|The vocational rehabilitation office is in this building.|
Next, she asked me about my recent work experience. Currently, I am working part-time as the Director of Administration for a small chain of restaurants. I would like to work full-time, as I love my job, but the company is not growing as quickly as was expected, so it may be a long time before I will be able to work full-time. I have interviewed for two other positions this summer. I didn't get the first job I applied for, and I am waiting to hear on the second job. The second job would be a six-month contract job, in which I would write a training manual for a chemical company--possibly very interesting, but not a full-time job.
I briefly went over my resume, which includes my entire work history, with the counselor. She advised me to only list my last three positions: Director of Administration, Business Consultant, and Teacher, and then describe them in detail. When I told her that I want to disclose my disability so that I can ask for some accommodations at work, she said that I don't need to tell potential employers about my diagnosis. Instead, after the job offer, I should say that I will have some ongoing medical appointments, and let the employer know that I will have to miss an hour or two a few times a month. If they retract their offer for that reason, they will be breaking the law. They could come up with another reason not to hire me, but that is the risk I will have to take. Then she promised to get some information about the Americans with Disabilities Act together for me, by our next meeting, so I will be better informed of my rights as a worker with a disability.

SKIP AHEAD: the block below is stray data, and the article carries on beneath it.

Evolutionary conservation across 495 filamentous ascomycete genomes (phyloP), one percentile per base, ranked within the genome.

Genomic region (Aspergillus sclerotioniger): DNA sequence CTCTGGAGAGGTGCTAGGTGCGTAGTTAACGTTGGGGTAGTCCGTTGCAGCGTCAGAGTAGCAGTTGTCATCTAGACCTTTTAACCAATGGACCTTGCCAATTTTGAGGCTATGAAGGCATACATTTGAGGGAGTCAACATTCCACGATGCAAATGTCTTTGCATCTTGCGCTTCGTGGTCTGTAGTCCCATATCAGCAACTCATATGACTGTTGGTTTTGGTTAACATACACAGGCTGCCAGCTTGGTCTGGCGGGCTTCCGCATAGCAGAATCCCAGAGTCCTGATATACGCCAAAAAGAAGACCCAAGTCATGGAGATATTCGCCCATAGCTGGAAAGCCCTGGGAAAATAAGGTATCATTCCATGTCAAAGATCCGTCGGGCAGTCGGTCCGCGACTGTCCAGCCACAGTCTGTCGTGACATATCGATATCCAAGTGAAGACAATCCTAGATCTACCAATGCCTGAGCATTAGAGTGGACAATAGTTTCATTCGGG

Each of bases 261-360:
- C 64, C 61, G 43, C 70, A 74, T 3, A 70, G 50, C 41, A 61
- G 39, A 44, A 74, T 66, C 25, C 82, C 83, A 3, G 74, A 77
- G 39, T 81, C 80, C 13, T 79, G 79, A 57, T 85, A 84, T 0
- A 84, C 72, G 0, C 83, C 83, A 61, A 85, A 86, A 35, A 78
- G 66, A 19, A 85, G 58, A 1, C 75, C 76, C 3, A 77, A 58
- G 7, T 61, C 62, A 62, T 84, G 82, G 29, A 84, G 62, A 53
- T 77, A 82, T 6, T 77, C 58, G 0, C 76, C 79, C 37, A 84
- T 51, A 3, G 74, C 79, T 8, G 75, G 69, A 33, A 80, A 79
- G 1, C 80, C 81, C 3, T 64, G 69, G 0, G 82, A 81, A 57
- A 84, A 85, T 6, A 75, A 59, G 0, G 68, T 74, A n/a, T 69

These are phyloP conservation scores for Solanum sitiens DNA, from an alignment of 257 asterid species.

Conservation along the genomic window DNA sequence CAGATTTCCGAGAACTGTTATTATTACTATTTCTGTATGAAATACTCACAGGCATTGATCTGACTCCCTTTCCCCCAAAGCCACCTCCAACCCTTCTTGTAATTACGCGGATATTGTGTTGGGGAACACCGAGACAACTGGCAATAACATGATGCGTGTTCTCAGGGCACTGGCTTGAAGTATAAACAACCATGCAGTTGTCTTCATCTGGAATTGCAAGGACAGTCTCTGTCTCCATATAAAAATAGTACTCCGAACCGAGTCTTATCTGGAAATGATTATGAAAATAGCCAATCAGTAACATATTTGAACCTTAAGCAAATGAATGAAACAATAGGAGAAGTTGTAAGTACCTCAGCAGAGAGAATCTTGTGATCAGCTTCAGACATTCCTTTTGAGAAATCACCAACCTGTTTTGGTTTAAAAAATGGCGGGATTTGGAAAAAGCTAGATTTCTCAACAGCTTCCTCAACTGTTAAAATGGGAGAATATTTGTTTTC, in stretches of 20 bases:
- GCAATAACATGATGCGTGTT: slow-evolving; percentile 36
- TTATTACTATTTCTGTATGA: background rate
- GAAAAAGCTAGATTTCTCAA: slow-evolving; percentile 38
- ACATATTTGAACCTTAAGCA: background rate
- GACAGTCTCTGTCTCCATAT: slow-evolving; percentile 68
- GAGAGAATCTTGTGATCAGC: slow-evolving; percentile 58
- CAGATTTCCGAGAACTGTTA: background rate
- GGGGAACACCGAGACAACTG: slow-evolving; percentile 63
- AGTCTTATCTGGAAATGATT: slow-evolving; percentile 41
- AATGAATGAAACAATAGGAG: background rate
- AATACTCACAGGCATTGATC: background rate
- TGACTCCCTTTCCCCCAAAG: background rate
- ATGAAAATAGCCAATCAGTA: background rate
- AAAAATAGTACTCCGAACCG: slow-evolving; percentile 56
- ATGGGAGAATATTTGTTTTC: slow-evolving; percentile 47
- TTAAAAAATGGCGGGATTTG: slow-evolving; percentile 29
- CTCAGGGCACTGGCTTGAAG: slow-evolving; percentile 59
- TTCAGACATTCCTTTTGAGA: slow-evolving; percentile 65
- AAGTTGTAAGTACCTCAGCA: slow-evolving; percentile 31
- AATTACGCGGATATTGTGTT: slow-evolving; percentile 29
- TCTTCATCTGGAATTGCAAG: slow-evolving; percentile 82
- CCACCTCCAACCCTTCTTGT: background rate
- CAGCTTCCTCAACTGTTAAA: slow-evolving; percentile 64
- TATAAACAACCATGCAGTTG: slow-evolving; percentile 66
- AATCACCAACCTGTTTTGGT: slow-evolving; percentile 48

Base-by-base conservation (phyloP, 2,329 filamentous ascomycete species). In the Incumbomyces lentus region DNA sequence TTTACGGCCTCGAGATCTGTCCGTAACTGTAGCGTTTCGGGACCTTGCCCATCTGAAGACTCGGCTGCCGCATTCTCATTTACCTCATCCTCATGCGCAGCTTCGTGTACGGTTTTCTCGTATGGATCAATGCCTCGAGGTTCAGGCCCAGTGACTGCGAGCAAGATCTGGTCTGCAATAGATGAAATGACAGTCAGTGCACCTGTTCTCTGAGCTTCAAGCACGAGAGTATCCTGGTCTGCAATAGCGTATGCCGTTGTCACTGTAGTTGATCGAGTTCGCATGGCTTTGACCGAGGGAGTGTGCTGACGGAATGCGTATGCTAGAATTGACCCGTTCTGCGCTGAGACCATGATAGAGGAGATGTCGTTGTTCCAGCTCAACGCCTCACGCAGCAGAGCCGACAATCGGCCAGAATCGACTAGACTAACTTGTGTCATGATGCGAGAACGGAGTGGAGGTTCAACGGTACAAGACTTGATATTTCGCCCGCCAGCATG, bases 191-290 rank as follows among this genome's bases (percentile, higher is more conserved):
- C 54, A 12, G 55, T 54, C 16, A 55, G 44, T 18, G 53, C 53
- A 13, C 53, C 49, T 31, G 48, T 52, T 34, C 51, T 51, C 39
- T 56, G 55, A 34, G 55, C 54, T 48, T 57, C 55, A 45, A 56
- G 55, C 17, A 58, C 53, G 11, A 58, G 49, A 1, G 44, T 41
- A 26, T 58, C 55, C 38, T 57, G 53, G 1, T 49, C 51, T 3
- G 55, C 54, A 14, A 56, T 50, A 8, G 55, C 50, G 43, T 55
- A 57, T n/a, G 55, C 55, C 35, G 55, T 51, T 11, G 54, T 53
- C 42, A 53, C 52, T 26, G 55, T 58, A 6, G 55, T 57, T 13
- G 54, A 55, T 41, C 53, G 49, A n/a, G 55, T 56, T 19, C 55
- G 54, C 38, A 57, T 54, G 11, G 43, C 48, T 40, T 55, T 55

Trying to squeeze in appointments with my psychiatrist and therapist on holidays, as I did in the past, is stressful, and really doesn't help me to manage my bipolar disorder very well. I have finally concluded that I need to be able to go to my psychiatrist and therapist as needed, and I shouldn't worry about asking to miss work in order to take care of myself. When I reflect on my life, I think that part of the reason it has been difficult for me to maintain my mental health, at times, is that I always tried to hide the fact that I have health issues. There were many years that I wasn't keeping regular appointments, because I was afraid of asking for too much time off from work, when I think the appointments really would have helped to prevent disabling breakdowns.